Celebrating Métis culture with annual Kitchen Party

Carol Baldwin / LJI Reporter / Wakaw Recorder. Jason Lepine plays the fiddle while Courtney-Dawn Anaquod dances during the second annual Metis Kitchen Party in Bellevue on March 16.

Carol Baldwin, Local Journalism Initiative Reporter, Wakaw Recorder

The Métis… theirs is a history shaped by resilience and adaptation; a history that for too many decades hibernated, waiting for the warmth of spring.

Batoche is commonly referred to as the ‘heartland’ of the Métis in Saskatchewan, and with its proximity to Bellevue, it is not surprising that the heart of the community beats in time to the Métis fiddle. It is particularly important, that the tradition of Métis fiddling is kept alive. It keeps going, as music is very much part of the heart of Métis culture. While there are different styles within the Métis fiddle community depending on the location, as well as early influences, the feel is the common thread, providing a pulse and heart to the music. It is the music and its feel, that is unique to the Métis culture and very much tied to inspiring dance.

The hamlet of Bellevue and its surrounding rural community is home to many residents who have direct ancestral ties to the Battle of Batoche and the francophone community in Saskatchewan. Métis settlers began making homes here in the 1860s and 1870s, many of them fleeing economic and social dislocation from Red River, Manitoba. Communautés métisses de la rivière Saskatchewan Sud (the Southbranch Settlements) stretched along both sides of the South Saskatchewan River in river lot style from Fish Creek north through Batoche and St. Laurent to St. Louis which was its northern boundary. Batoche and St. Laurent de Grandin were founded by French Métis hivernants (winterers), hunters, and trappers who spent the winter on the prairies and returned to the Red River settlement in the spring with their winter catch. Gabriel Dumont was the leader of the buffalo hunt for his group of 200 hunters living in the Southbranch settlements from 1863 to the end of the Métis buffalo hunts in about 1875. In 1873 the Southbranch settlements organized a form of local government, under Gabriel Dumont, based on the laws of the buffalo hunt. Some estimates count the number of Métis in the Southbranch settlements during the 1880s as between 1300 and 1500. At St-Isidore-de-Bellevue, the francophone population included Métis families who had settled in the district by the early 1880s, followed by descendants of Acadian exiles who had resettled in Quebec before coming to Bellevue in the years 1883 to 1894.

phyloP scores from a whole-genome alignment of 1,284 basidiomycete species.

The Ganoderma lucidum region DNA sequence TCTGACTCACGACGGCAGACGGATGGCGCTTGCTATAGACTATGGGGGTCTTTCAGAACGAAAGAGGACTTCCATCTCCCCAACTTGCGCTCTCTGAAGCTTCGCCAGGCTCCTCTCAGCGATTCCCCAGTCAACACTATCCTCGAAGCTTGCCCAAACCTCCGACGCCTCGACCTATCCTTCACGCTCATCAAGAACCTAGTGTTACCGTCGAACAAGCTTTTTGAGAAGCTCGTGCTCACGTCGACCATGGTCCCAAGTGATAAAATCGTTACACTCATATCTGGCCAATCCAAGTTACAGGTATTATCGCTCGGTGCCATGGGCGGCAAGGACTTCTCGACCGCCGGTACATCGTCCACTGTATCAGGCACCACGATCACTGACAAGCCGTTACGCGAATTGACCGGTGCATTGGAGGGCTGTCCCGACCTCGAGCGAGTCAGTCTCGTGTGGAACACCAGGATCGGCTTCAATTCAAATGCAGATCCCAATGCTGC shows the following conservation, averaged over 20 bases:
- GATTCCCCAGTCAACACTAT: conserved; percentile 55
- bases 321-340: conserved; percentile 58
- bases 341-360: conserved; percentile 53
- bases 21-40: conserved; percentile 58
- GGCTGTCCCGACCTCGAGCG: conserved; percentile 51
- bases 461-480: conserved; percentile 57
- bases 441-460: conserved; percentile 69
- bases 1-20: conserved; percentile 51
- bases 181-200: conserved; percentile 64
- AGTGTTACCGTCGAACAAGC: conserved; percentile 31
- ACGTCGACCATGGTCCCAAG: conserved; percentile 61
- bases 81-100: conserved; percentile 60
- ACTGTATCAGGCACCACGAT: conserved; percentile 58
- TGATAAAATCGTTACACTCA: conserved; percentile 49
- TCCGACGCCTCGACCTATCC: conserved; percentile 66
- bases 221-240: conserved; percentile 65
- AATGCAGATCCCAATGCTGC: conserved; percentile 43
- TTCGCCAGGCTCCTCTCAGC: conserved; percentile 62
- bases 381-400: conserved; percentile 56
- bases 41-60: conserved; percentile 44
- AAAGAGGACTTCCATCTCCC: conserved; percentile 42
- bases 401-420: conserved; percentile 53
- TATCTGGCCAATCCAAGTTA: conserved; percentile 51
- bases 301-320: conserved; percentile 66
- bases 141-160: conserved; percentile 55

With the arrival of the French immigrants after the 1885 Resistance, the Métis settlement became the nucleus of one of the largest French settlements in the prairies, despite the scattering of the Métis. For the Métis, Batoche is more than a place to celebrate their culture: it is also a sacred place, where their ancestors resisted marginalization. After the fighting at Batoche in 1885, the Metis women and children sheltered at Minichinas Hills lying to the east of the hamlet, while their homes and property were destroyed and looted by the military forces following the battle. The Resistance led to a new era of systemic marginalization of both Métis and First Nations peoples in Saskatchewan and western Canada.